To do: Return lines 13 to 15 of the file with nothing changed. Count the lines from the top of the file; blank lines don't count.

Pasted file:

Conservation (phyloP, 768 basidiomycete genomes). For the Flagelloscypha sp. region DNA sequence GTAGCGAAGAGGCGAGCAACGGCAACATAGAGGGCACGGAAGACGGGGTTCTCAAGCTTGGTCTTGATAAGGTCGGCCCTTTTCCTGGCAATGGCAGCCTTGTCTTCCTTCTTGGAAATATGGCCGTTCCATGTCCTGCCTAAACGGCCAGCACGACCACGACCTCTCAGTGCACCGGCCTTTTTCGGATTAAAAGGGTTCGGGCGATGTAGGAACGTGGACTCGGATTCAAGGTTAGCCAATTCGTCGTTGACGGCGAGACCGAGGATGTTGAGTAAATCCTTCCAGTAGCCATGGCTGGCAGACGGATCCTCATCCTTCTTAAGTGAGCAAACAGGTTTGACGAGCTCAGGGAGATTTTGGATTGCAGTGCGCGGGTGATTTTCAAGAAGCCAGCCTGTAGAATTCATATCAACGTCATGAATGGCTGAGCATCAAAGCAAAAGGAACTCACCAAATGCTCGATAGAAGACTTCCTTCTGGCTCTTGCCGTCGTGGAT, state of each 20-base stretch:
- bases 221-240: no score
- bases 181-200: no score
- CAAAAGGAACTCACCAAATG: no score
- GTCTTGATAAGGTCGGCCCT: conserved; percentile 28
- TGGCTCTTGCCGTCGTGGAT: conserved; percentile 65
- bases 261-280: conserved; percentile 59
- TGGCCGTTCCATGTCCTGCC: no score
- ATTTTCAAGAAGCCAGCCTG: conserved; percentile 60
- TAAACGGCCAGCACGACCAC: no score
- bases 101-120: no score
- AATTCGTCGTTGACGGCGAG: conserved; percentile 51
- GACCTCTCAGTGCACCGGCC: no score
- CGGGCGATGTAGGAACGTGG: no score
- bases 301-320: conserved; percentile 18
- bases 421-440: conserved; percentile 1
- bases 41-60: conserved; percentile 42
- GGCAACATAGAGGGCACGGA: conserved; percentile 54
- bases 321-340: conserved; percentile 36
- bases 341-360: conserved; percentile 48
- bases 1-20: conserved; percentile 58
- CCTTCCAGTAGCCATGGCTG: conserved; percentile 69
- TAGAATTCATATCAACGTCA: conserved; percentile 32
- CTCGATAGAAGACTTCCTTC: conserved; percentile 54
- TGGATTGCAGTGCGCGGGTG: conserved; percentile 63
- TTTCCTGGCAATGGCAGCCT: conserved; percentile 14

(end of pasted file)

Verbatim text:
- GACCTCTCAGTGCACCGGCC: no score
- CGGGCGATGTAGGAACGTGG: no score
- bases 301-320: conserved; percentile 18